Amid the turmoil of election politics this week, I saw bona fide, Grade A hope in the pages of the TFP on Wednesday.
It was not in the comic pages or the sports section.
Tucked between the political dramas of the day and the enormity of the coronavirus pandemic, nestled between coverage of financial aid from governments and Alabama football greatness, was a vision of how public education and private business can work together.
Stripped across the top of the TFP business section was a story by reporter Mary Fortune who shared details of an apprenticeship program that will help some high school students forge a prosperous future.
Southern Spear Ironworks partnered with The Howard School to form the apprentice program that launched Tuesday with Howard student Breanna Scoggins becoming the first student enrolled.
According to the story, Scoggins will get hands-on learning opportunities, starting with her supervisor Paul Parrish and with any number of the quality assurance experts on the Southern Spear roster. She eventually, Parrish said, will get fully trained and certified as a welder.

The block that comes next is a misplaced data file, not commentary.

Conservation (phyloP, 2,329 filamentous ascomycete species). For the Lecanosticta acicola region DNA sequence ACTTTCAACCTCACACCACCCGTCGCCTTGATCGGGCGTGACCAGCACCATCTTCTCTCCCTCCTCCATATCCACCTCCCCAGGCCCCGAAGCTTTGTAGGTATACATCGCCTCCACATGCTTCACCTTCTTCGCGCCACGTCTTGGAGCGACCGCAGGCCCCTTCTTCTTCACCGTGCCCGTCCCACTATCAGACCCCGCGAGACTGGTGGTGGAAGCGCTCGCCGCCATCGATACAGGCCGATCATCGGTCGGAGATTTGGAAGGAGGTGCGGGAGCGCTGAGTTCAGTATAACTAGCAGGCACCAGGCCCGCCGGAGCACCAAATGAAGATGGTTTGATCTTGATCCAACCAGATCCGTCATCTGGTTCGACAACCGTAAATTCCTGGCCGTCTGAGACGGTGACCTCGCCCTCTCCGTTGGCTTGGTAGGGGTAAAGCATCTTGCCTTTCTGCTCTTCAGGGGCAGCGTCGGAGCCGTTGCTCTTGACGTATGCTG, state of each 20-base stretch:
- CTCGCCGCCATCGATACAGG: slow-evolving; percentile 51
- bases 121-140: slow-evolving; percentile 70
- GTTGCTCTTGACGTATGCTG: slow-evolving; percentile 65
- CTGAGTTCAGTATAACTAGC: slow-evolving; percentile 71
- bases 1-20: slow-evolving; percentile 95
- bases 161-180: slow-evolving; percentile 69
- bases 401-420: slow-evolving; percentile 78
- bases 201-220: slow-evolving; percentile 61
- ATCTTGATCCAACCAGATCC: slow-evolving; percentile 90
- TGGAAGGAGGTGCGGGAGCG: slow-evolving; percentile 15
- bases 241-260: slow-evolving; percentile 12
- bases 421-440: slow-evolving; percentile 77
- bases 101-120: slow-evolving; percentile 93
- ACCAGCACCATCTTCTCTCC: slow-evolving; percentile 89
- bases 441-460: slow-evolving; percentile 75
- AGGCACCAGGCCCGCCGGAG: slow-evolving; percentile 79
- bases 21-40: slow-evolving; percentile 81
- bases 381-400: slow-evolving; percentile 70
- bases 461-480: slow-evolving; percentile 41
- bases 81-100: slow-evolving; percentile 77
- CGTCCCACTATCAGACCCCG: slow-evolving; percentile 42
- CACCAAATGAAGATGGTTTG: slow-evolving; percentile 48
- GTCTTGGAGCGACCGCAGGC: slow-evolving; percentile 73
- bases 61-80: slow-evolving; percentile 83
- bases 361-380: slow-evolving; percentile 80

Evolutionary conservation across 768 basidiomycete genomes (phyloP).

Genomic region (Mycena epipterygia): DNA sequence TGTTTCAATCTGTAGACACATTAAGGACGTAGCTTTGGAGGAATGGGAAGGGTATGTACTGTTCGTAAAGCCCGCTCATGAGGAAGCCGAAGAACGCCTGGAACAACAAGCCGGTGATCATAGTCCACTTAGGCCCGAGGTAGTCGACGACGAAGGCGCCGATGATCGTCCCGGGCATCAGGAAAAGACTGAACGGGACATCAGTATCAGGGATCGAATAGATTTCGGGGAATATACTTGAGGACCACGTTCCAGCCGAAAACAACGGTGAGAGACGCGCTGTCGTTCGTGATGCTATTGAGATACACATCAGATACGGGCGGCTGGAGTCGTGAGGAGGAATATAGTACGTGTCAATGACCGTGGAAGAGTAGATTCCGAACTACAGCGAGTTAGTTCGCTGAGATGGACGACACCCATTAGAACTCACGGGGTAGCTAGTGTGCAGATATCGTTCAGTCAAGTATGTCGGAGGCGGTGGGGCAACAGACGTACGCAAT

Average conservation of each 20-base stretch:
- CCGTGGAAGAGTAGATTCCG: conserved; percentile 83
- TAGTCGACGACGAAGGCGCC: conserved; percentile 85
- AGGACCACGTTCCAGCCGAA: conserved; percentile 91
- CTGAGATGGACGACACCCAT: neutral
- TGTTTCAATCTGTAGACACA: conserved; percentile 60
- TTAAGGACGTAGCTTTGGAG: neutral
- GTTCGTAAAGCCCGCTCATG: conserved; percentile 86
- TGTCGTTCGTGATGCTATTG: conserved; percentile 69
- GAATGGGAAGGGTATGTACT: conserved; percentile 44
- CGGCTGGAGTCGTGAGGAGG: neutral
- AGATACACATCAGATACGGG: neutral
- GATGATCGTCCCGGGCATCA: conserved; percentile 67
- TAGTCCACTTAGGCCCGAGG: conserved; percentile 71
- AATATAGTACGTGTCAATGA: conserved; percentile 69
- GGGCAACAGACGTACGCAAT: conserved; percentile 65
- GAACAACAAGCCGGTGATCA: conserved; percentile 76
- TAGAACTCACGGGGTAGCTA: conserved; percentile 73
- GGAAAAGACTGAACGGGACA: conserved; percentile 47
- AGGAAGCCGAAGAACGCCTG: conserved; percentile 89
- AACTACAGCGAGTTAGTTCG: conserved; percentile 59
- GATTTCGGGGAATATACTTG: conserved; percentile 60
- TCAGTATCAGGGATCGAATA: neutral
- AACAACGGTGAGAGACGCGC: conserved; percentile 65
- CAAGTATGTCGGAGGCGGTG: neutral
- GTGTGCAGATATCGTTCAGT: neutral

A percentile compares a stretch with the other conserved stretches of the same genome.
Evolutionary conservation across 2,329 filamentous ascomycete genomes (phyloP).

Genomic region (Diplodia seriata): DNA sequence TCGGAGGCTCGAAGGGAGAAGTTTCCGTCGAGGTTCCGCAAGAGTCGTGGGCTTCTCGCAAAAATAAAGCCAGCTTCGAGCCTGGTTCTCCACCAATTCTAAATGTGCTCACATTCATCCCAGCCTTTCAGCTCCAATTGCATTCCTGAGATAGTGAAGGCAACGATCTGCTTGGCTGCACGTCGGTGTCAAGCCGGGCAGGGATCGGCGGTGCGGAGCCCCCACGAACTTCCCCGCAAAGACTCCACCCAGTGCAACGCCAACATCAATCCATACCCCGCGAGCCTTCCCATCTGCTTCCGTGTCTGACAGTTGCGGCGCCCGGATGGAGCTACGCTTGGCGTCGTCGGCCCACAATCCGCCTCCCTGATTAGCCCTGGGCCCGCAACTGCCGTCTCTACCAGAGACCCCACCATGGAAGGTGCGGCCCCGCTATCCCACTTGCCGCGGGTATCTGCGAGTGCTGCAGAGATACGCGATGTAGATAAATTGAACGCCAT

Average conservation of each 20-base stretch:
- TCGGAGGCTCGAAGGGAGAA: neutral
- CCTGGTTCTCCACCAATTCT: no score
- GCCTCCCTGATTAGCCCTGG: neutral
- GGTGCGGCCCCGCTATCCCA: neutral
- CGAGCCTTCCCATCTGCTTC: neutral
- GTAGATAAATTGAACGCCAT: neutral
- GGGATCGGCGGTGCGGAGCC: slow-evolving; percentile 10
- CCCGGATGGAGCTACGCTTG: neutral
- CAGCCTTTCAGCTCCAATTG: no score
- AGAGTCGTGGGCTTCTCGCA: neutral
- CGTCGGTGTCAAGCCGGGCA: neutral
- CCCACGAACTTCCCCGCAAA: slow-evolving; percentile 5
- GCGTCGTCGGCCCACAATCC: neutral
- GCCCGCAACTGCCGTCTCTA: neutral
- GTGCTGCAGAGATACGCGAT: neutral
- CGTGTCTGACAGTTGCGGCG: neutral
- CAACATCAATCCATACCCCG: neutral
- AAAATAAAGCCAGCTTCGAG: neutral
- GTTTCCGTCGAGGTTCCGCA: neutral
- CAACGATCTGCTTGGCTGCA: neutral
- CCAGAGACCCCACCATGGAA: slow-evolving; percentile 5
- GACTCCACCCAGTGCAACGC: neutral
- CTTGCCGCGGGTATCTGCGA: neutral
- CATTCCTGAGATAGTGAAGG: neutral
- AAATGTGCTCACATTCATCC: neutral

This is great news, gang.
These types of partnerships and programs are needed now more than ever.
As Southern Spear founder Sean Compton told Fortune, "There's not enough people doing the technical training. We want to get these kids a good skill."
Good skills indeed. Beyond that, welding is in demand — Compton said he would hire 10 more full-time folks right now if he had qualified candidates — and generates a livable wage from the start.
What Southern Spear developed takes Howard's Future Ready Institute of Welding and Robotics to the next level.
Other companies here have joined with the school system's Future Ready Institute initiative to teach students skills that will launch their careers. Students and companies benefit.
It's the kind of solution that fosters real change and opens opportunity for students. With the cost of a four-year college education out of reach for many and crushing student loan debt throttling the financial health of an entire generation, these practical, technical training programs will graduate students with the skills employers covet.
That's the path Scoggins is already on, and the path that future Southern Spear apprentices will be, too.
It's an iron-strong solution.
Contact Jay Greeson at firstname.lastname@example.org.